There are a number of reasons why someone finds a post-bacc pre-medical program is an unappealing choice. Post-bacc programs are time- and energy-intensive, and can be quite expensive. If your financial resources are limited or you’re supporting a family, it’s not super easy to just drop everything, likely move to a new city, and throw yourself into school full time. Or perhaps you’re still on active duty and are hoping to knock out your courses now. No matter your situation, you’re in luck because there are still great options available to you.

You’ll still have to have taken General Chemistry, Organic Chemistry, Biology, and Physics—two semesters worth of each. It’s also quite useful to have taken some math (statistics and/or pre-calc at least), English composition, and Psychology/Sociology.

You still have to study for and take the MCAT. The MCAT is rightfully feared and will make or break your medical school application. This is NOT a test that you can blow off until the last minute and is definitely not, like the GRE, a test that you can power through on common sense alone. To do well you need to have the discipline to take your coursework seriously and be willing to dedicate the extra time and effort needed to study on top of your other coursework and possibly your active duty service. Most people will require at least a few months to fully prepare.

Figure out how much time and money you have on your hands to get this done. The amount of energy you can commit to completing your coursework depends on your own unique personal and family situation. Be honest with yourself—how much do you, realistically, feel that you can handle? Can you take two or three courses at a time and dedicate enough time and energy to do well? Or maybe you’re working full time already and one course at a time is more than enough. It may seem tempting to take on the maximum course load because you want to be able to apply to med school as soon as humanly possible, but remember that this isn’t a race. Also keep in mind that you need to maintain a very high GPA, particularly in your science coursework, to remain competitive.

One option is to enroll in classes at a local university or community college. This is probably the most basic yet simplest and most cost-effective option.

If you’re still on active duty, pay a visit to your on-post/base education center. If you have some time before you ETS, you can and should take advantage of your post’s locally affiliated college or university—think Troy University at Ft. Benning, Central Texas College at Ft. Hood, and University of Maryland University College basically everywhere. One of the best perks of military-affiliated schools is that they are quite flexible with scheduling and provide abundant resources for students with unpredictable lives and schedules.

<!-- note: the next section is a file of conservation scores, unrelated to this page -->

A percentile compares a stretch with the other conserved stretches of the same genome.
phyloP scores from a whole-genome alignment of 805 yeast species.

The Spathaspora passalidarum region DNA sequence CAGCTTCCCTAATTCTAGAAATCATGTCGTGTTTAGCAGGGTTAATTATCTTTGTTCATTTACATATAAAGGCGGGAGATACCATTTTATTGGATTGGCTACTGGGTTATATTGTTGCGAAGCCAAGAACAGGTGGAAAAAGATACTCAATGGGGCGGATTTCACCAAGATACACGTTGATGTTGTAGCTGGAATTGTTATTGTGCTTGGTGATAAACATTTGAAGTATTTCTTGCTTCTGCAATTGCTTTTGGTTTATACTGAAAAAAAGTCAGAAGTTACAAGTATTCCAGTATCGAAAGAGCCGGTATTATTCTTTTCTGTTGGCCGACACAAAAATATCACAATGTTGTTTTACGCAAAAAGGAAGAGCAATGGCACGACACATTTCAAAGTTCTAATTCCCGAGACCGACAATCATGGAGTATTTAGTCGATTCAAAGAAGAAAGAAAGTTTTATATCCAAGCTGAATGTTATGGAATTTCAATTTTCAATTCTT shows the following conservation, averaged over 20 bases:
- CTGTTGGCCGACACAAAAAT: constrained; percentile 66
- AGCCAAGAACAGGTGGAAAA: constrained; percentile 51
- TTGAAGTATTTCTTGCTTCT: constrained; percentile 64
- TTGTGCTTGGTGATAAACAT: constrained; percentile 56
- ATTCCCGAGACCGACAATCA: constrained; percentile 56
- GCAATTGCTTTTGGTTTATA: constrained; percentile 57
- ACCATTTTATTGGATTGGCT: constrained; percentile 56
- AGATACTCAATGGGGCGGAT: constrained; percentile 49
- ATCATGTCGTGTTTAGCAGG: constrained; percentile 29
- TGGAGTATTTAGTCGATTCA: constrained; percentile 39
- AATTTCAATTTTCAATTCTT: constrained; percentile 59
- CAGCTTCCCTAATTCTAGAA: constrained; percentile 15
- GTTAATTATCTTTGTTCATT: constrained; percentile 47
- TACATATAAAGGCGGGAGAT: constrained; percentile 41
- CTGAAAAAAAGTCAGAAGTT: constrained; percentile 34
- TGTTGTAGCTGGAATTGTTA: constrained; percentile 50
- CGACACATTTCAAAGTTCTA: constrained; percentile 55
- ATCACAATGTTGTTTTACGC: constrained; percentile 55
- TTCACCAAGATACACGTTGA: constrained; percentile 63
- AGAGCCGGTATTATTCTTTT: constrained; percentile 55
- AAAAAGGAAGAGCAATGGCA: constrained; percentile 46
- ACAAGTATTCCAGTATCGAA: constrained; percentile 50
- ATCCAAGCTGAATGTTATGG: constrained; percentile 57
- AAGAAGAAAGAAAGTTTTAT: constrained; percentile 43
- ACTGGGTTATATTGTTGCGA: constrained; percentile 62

Consider taking classes online. Obviously you can’t get everything done this way—many of the pre-requisites have sizeable lab components that must be completed in person. However, depending on where you’re enrolled some classes may be split between online lectures and in-person labs. This is a fantastic way to cut down the amount of time you spend traveling to and from class while keeping your schedule more flexible. Some classes, like English or Psychology, can be completed exclusively online.

The most important thing to consider when it comes to coursework is that you won’t be doing yourself any favors if you treat them like boxes that simply need to be checked off before you can move on to medical school applications. The material you learn in these courses is covered by the MCAT—which can be the deciding factor in your admissions packet—and creates the base of scientific knowledge you take with you when you actually start med school. Medical school professors don’t waste time trying to teach you things you should have learned at the undergraduate level—they assume you already have them down pat and structure their lectures accordingly. MS1 begins at a pace almost no one is prepared for, and the surprising thing to most students is that the pace only accelerates from there through MS3. You absolutely must have a strong base of scientific understanding and a handle on your study skills, as this is not the time or place to expect remedial training.

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